Finding a definition for “optimal” weight has puzzled large portions of our society for many decades. Words like weight loss, obesity, body mass index (BMI) and dieting have been part of our culture’s vocabulary day in and day out.
It’s striking that our perceptions of weight have shifted through generations.
For instance, for a long period of time, being curvaceous was a sign of beauty and a symbol of prosperity in many societies.
It was an unbelievable moment in my life when I first heard that Marilyn Monroe, a woman who most people would consider as beautiful, wore size 12.
Weight loss and beauty
In the late twentieth and beginning of the twenty-first century, our understanding of beauty, as a society, changed yet again; we have been progressively inclined to see thin young models as beautiful rather than curvaceous women.
This drive of an altered perception of beauty brought us a wave of bulimia and anorexia in the 60’s and 70’s.
Henceforth, society has had two objectives, which aren’t always complementary, to promote weight loss.
Decades have past, and yet, promoting weight loss has continued to be at the center of attention. Consider, for example, the creation of significant numbers of diet plans, the establishment of weight loss companies—some ending up becoming very wealthy—and the determination of physicians in pushing for weight loss.
One would think that after investing so much money, time and resources, the problem of weight gain and obesity should have been eradicated by now.
However, the reality is far different; the number of overweight and obese individuals, especially children in the United States and around the world, remains high.
According to the Centers for Disease Control one third of U.S. adults and approximately 17% (or 12.5 million) of children and adolescents aged 2—19 years are obese. Estimated medical costs associated with obesity is around $147 billion.
Maintaining weight loss success…
We know that a majority of people who have tried successfully, common weight loss strategies—many of these concepts have been advertised as being the ultimate solution for weight loss—were not able to maintain the success.
Could it be that our entire approach to obesity and weight loss is misguided and far from being effective? Are we wasting our precious resources aiming at erroneous priorities?
My answer is clearly, yes. I believe that the visionless push to unstructured weight loss without workable and sustainable strategies has trapped our society in an unhealthy entanglement.
One of the biggest illustrations of this dysfunctional approach to the weight problem is when physicians counsel their patients about the benefits of losing weight and the management of weight gain in a thirty second introduction to a routine of eating less and exercising more.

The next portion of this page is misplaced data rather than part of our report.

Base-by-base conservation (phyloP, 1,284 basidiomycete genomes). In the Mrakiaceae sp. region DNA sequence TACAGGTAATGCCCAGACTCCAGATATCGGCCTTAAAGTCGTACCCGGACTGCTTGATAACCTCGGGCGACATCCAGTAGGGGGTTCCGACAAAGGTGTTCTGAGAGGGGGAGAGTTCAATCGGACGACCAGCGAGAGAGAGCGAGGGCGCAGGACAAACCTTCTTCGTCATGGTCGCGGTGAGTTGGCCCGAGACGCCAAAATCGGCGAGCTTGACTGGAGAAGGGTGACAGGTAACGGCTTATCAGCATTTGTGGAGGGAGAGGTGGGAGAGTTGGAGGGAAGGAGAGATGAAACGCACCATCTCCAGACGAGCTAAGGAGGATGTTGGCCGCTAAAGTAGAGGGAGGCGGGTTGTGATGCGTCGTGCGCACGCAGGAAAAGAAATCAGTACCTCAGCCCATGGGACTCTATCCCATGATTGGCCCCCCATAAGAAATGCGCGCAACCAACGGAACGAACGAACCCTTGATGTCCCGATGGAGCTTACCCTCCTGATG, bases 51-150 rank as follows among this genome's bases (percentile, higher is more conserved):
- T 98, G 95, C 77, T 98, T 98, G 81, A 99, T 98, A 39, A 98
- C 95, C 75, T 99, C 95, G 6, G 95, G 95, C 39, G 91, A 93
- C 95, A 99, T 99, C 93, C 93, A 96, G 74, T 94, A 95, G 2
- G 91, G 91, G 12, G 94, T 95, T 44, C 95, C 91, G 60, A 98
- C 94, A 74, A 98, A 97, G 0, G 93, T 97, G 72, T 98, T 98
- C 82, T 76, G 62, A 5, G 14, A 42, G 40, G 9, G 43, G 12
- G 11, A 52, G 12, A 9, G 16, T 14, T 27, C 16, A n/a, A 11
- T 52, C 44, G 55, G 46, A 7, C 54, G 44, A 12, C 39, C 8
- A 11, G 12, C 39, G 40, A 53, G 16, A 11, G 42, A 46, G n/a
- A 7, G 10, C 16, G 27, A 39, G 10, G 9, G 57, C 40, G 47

This approach portrays a distorted picture of reality while ignoring the various causes of obesity; furthermore, it overlooks the diversity of individuals and their living environments.
Oversimplification of complex issues can result in frustration and failure. In fact, any long-term success of this type of shallow approach is questionable.
As a society, we continue to look for optimal and ideal weight based on body mass index. Is it the best we can do—pushing a population’s weight down, centering our goals based on a vague number that doesn’t account for gender, race and age as well as genes and the heaviness of bones?
I would also argue that our approach has facilitated a false feeling of health to millions of individuals who are within or near to the so-called normal BMI range.
Society has conjured the illusion that thinness equates to protection from heart disease, diabetes and other chronic illnesses. This keeps millions of people in an unreal fantasy and feeds into patients’ wishful thinking.
How about the rest of the population who are overweight and obese? They may have tried all available methods, such as weight loss diets, exercise, plastic surgery, drugs and not eating, and they are still unsuccessful in achieving the so-called BMI goal.
Don’t forget that we, as a society, have taught that achieving consistent and successful health requires passing through the “golden gates of weight loss.” How should these millions of individuals heal their deep frustration?
Yes, Obesity is bad but…
No doubt, obesity is bad. However, obesity is only one part of a bigger picture. I believe that as long as we, as a society and the medical profession, continue to overemphasize this lone fragment of a more comprehensive approach to health—including physical and mental aspects—we are lost.
Pressing the inevitability of weight loss as an essential requirement to achieving long-term health is akin to putting the carriage before the horse.
It’s time to take a deeper and broader view to health and abandon the literary visual and superficial classification of one person’s health based on appearance; in exchange, we need to place more emphasize on actual inner-body/mind processes.
We need to educate the population that most of the available weight loss concepts may result in some short-term weight loss without any long-lasting effects, and some may actually cause undesirable harm to people’s general health.
Future of weight loss management
Weight and disease management shouldn’t start at the time of diagnosis, but at the time of birth. The priority shouldn’t be to promote pure, intentional weight loss, but to prevent weight gain; furthermore, losing weight should be unintentional and achieved through education and comprehensive healthy approaches to body and mind.
Last but not least, we should put the BMI, as a tool for measuring our health, in a pleasant corner of our society’s health museum.
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